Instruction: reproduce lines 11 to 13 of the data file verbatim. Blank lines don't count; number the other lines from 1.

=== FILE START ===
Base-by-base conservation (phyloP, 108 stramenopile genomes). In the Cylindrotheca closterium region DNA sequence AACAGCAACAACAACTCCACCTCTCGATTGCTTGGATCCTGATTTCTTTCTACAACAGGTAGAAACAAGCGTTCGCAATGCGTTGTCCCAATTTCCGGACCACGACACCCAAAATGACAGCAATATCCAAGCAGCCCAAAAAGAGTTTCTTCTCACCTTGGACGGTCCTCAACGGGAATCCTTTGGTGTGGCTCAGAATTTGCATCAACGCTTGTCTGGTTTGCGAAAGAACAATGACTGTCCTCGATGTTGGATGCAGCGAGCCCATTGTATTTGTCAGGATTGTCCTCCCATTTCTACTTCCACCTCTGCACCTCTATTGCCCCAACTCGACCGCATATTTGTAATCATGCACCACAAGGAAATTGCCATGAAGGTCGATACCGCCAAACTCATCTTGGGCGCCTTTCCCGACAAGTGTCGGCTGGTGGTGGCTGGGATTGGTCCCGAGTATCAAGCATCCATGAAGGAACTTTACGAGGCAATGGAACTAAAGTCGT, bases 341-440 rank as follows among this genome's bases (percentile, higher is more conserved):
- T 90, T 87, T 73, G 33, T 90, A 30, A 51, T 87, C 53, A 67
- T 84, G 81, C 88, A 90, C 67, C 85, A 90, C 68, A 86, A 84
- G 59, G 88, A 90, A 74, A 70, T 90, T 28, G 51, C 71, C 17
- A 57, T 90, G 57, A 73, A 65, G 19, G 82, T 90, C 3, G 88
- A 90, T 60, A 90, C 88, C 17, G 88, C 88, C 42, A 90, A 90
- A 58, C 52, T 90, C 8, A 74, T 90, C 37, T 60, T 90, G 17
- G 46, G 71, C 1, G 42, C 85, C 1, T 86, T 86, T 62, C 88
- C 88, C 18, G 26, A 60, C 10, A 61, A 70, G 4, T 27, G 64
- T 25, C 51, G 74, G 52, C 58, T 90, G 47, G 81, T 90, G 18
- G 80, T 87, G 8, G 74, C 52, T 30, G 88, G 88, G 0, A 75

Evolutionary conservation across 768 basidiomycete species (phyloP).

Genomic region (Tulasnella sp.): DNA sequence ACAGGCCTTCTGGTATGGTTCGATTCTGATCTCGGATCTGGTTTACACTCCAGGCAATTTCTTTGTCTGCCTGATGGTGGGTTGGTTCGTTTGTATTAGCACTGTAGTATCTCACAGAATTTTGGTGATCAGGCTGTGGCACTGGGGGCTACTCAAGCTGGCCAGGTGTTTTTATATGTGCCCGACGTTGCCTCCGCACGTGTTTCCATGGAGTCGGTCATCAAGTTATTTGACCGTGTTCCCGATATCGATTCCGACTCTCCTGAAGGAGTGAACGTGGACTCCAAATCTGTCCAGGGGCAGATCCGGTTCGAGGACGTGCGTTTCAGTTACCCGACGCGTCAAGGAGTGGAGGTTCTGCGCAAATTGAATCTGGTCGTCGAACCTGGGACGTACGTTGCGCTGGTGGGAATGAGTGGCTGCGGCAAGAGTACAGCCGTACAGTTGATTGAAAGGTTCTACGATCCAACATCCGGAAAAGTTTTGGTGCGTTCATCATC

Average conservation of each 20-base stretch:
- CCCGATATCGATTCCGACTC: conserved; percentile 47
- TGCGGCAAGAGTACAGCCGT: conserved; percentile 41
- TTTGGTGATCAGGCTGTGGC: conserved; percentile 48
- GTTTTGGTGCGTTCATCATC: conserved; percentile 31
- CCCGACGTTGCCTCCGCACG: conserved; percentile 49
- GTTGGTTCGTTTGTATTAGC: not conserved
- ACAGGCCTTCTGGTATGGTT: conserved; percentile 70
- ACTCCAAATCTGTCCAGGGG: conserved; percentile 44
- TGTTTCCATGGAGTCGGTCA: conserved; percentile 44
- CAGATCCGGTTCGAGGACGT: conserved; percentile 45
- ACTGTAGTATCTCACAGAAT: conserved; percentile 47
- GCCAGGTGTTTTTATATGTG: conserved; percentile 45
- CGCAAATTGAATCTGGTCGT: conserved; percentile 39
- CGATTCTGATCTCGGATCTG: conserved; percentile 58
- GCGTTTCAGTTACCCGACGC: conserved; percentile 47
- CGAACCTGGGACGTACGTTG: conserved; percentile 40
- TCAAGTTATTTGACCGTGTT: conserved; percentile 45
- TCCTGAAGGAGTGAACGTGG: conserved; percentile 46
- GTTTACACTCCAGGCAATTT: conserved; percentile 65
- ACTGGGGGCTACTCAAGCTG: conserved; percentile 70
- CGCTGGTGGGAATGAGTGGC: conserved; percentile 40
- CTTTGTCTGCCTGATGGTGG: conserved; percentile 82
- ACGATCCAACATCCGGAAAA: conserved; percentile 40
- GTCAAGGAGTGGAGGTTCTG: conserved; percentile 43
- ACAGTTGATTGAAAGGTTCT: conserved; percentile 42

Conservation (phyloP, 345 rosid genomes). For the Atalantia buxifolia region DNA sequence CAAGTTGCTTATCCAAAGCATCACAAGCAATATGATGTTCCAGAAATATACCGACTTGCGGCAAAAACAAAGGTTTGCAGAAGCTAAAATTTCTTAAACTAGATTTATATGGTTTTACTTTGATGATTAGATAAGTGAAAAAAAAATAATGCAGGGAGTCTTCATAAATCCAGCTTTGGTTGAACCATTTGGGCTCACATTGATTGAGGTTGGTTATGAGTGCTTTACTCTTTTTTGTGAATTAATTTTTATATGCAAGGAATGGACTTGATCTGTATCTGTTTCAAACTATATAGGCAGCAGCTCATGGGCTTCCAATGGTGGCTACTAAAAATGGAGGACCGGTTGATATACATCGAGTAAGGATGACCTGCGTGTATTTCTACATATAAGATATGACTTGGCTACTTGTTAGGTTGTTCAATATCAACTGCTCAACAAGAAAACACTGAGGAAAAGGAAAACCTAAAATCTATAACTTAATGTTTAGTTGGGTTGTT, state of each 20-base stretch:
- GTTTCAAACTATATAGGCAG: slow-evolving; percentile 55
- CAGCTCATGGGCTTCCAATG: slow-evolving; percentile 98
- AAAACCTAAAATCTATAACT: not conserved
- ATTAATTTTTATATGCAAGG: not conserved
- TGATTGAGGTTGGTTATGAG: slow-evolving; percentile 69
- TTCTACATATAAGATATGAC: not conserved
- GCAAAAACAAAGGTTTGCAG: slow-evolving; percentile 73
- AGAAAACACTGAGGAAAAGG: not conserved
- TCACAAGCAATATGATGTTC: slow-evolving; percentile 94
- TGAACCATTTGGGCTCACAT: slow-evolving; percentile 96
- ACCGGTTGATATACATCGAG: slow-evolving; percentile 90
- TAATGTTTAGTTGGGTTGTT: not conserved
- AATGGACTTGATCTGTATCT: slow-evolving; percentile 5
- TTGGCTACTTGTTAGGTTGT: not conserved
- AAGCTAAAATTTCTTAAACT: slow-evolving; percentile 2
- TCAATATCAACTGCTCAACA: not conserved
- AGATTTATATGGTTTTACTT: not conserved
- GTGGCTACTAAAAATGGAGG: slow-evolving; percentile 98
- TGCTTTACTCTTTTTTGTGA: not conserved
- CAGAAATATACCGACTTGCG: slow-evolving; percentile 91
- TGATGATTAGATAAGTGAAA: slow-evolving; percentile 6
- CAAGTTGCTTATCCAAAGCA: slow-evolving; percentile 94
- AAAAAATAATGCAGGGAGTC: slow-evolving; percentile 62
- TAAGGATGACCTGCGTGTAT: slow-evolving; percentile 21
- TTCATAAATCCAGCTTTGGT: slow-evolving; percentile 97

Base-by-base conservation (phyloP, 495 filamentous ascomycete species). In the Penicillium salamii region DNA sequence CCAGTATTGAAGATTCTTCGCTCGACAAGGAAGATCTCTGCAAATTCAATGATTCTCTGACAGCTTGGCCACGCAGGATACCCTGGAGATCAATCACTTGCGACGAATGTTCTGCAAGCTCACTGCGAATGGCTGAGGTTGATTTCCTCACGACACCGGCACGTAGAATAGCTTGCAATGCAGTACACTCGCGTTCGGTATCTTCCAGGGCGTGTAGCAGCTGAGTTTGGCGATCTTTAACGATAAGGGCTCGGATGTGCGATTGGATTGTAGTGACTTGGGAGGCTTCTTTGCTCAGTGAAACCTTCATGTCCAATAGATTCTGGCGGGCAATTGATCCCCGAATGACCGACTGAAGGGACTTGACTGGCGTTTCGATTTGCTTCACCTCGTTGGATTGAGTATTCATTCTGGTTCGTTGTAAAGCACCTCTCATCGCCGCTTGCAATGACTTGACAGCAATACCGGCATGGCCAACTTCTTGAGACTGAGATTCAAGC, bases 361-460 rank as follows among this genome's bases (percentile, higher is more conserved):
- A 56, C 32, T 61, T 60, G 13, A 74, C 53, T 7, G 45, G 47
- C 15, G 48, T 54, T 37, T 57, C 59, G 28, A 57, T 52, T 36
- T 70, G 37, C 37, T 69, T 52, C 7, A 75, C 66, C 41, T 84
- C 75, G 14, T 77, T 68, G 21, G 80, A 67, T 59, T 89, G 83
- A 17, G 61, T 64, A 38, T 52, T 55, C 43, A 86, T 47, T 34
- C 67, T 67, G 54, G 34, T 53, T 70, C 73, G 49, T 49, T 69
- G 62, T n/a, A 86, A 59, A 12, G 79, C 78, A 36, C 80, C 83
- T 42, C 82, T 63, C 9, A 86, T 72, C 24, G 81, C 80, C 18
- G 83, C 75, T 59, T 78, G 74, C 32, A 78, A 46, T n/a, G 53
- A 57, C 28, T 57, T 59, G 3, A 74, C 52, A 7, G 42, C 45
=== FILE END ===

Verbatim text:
- G 80, T 87, G 8, G 74, C 52, T 30, G 88, G 88, G 0, A 75

Evolutionary conservation across 768 basidiomycete species (phyloP).

Genomic region (Tulasnella sp.): DNA sequence ACAGGCCTTCTGGTATGGTTCGATTCTGATCTCGGATCTGGTTTACACTCCAGGCAATTTCTTTGTCTGCCTGATGGTGGGTTGGTTCGTTTGTATTAGCACTGTAGTATCTCACAGAATTTTGGTGATCAGGCTGTGGCACTGGGGGCTACTCAAGCTGGCCAGGTGTTTTTATATGTGCCCGACGTTGCCTCCGCACGTGTTTCCATGGAGTCGGTCATCAAGTTATTTGACCGTGTTCCCGATATCGATTCCGACTCTCCTGAAGGAGTGAACGTGGACTCCAAATCTGTCCAGGGGCAGATCCGGTTCGAGGACGTGCGTTTCAGTTACCCGACGCGTCAAGGAGTGGAGGTTCTGCGCAAATTGAATCTGGTCGTCGAACCTGGGACGTACGTTGCGCTGGTGGGAATGAGTGGCTGCGGCAAGAGTACAGCCGTACAGTTGATTGAAAGGTTCTACGATCCAACATCCGGAAAAGTTTTGGTGCGTTCATCATC